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11 villagers said killed in US raid

Accounts of Afghan officials differ from US military reports

KANDAHAR, Afghanistan -- A US air raid in southern Afghanistan killed 11 villagers, including four children, Afghan officials said yesterday. The US military said it killed five militants in the weekend raid in insurgency-plagued Uruzgan province.

Sunday's attack came as US commanders and Afghan officials search for Taliban and Al Qaeda suspects and try to improve security in the lawless south and east ahead of planned summer elections.

Their task was underscored by a bold daylight raid on a remote military base that injured three American soldiers.

Abdul Rahman, chief of Char Chino district in Uruzgan, said the attack occurred around 9 p.m. Sunday in Saghatho, a village where he said US forces had carried out searches and made several arrests.

He said the victims were outside a house and a helicopter was hovering nearby when "a big plane came and dropped bombs."

"They were simple villagers, they were not Taliban. I don't know why the US bombed this home," he told an Associated Press reporter by telephone in the southern city of Kandahar.

The provincial governor, Jan Mohammed Khan, confirmed Rahman's account that four men, four children, and three women were killed in the American attack.

He said US authorities told him they found ammunition in a search of the village. During the search, "the people were afraid, they started running," Khan said.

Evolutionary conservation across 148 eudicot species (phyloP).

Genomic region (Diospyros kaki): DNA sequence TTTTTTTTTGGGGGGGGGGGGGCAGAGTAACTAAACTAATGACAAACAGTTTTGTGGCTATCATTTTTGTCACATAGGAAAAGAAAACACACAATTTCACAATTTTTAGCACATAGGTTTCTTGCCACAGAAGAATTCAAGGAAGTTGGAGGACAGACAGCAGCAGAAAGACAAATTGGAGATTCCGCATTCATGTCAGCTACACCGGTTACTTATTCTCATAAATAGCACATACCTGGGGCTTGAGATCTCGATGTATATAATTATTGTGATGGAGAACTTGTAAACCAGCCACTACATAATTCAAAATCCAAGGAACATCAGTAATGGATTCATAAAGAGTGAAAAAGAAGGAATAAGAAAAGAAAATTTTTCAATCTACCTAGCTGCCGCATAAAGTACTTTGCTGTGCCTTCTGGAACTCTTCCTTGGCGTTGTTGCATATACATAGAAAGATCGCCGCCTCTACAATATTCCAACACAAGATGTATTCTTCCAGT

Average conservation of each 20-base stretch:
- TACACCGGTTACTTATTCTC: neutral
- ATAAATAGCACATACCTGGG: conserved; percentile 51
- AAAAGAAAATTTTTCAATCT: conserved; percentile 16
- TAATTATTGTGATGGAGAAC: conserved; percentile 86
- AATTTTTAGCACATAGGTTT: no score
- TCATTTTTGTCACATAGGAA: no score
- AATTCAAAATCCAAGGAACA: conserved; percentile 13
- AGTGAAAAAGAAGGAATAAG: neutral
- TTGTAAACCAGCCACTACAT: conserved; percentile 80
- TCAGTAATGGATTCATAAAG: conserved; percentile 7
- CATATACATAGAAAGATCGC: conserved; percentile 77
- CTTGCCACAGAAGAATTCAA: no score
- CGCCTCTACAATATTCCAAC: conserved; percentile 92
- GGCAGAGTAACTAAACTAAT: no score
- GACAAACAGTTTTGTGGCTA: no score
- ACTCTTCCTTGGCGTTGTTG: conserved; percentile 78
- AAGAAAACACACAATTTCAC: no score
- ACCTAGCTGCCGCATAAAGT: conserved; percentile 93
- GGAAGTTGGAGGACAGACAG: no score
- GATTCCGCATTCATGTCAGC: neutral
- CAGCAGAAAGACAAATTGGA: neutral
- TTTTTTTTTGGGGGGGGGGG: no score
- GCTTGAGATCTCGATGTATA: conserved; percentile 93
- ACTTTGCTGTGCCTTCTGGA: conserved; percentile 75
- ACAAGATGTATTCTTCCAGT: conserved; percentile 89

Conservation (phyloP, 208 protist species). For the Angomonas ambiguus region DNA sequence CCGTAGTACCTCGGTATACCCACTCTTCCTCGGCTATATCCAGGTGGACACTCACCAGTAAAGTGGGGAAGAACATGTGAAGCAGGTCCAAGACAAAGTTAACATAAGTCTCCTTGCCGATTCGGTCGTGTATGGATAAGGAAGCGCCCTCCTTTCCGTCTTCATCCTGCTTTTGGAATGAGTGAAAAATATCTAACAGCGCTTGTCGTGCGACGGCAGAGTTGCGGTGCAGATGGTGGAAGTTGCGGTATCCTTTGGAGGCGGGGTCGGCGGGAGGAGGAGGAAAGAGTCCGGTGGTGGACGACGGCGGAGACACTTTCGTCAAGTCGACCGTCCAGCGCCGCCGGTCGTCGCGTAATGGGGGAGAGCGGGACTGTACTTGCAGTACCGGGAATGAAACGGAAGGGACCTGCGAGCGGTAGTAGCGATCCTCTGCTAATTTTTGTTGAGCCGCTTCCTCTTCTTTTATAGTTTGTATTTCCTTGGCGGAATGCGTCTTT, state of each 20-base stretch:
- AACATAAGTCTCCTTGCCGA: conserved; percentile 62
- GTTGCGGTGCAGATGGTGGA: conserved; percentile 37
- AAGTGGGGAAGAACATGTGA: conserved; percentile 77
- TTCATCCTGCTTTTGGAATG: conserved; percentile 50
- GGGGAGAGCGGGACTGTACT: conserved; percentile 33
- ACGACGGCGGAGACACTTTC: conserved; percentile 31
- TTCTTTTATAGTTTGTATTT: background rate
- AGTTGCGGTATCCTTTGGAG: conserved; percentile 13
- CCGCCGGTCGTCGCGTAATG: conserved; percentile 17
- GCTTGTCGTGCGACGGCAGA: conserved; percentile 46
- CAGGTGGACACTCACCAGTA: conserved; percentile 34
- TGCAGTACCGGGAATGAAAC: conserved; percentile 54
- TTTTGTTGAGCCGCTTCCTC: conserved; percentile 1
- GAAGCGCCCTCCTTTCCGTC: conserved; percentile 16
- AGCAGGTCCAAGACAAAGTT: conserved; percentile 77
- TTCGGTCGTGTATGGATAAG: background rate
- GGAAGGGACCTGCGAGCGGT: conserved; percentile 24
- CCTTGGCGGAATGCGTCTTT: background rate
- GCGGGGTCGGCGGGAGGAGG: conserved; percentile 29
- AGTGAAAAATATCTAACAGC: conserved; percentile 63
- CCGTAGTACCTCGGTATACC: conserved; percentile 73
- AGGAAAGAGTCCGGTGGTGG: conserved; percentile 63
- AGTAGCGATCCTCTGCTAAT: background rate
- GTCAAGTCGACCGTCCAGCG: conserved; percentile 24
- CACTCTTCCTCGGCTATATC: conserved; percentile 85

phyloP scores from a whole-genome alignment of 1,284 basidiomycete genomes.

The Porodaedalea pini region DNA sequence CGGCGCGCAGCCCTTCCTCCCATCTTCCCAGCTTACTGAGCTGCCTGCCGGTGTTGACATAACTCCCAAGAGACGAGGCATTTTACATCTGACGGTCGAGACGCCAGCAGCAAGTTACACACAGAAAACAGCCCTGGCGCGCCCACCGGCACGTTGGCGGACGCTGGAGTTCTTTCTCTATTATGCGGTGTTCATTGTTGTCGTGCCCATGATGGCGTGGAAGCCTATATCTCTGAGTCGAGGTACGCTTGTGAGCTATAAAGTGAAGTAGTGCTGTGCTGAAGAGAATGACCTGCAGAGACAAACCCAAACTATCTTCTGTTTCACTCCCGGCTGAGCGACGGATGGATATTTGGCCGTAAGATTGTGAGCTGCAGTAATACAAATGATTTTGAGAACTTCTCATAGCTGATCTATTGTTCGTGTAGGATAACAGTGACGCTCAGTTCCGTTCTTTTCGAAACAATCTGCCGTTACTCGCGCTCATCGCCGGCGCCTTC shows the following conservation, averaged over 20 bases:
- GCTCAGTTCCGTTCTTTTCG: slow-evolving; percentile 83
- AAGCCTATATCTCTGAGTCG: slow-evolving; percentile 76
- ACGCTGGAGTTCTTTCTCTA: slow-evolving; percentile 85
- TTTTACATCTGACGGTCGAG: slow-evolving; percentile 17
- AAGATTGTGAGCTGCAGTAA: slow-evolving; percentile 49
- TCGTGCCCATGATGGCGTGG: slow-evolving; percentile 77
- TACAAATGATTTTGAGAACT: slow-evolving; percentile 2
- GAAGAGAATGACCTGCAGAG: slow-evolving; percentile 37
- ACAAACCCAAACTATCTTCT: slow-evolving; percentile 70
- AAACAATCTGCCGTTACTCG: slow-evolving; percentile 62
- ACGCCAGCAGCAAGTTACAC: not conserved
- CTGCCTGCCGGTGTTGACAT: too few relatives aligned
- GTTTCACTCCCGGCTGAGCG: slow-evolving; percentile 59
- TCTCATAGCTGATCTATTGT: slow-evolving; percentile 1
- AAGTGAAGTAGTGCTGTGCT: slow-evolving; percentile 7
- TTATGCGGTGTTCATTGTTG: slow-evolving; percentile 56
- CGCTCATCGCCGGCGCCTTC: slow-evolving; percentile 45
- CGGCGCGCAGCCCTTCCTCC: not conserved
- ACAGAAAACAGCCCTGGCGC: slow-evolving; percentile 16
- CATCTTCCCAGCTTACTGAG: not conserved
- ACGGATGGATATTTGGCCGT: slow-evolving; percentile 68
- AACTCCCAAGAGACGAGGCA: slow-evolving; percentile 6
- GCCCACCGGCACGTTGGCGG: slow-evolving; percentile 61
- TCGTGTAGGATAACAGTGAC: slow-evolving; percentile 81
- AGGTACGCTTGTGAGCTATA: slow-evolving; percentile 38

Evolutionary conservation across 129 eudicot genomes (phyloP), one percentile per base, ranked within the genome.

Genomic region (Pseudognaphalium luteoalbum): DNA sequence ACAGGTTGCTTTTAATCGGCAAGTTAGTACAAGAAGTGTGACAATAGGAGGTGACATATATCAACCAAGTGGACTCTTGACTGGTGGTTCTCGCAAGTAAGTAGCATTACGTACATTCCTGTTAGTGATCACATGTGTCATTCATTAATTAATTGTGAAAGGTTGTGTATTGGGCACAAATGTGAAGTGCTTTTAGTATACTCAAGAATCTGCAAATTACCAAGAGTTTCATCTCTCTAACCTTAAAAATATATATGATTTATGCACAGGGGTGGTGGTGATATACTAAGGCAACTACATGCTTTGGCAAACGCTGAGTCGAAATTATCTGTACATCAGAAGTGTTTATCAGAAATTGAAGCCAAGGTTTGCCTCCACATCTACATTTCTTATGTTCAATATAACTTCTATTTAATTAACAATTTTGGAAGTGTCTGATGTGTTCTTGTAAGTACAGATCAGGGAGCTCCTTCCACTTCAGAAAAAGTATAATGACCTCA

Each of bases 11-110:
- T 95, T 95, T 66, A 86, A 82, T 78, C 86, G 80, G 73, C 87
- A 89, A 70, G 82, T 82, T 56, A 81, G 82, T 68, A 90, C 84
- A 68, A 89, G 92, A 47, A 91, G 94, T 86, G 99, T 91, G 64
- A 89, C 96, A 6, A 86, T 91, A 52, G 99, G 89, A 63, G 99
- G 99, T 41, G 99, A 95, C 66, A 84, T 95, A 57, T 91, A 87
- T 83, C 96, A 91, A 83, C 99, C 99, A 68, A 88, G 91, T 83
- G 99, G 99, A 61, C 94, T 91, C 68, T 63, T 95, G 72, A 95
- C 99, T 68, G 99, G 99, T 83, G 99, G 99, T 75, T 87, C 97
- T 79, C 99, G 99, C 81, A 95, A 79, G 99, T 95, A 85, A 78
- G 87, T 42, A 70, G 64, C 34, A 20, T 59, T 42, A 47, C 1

Lieutenant Colonel Bryan Hilferty, a US military spokesman, said a warplane killed five armed militants north of Deh Rawood, a town in Uruzgan where the American military has a base.

Hilferty had no information on the exact location or time, and no word of civilian casualties. Saghatho is 25 miles north of Deh Rawood.

Hilferty said an AC-130 gunship attacked the men when they left a house frequented by insurgents.

Two botched raids last month sparked outrage and drew UN warnings that civilian casualties could drive Afghans to align with militants who oppose US-backed President Hamid Karzai. On Dec. 5, six children died when a wall fell on them during a nighttime assault on a complex in eastern Paktia province where the US military seized hidden weapons caches.

The next day, nine children were found dead in a field after a ground attack on a village in neighboring Ghazni province.

Both attacks were aimed at wanted militants, but neither target was killed or detained.

American commanders had vowed to review their procedures after the raids.

The attack also brought to more than 50 the death toll since the ratification of a post-Taliban constitution Jan. 4, most of them civilians.

Three US soldiers were wounded Sunday when about 15 insurgents opened fire on the Deh Rawood base with rocket-propelled grenades and machine guns. One attacker was killed when American soldiers returned fire.

The soldiers, all injured by shrapnel, were in stable condition at the main US military base at Bagram, north of Kabul.

Afghanistan's new constitution is supposed to help rebuild a nation destroyed by nearly a quarter-century of war and bolster Karzai, the only declared candidate for the summer election.

But the United Nations has warned that it can only organize the vote if the security situation improves quickly.

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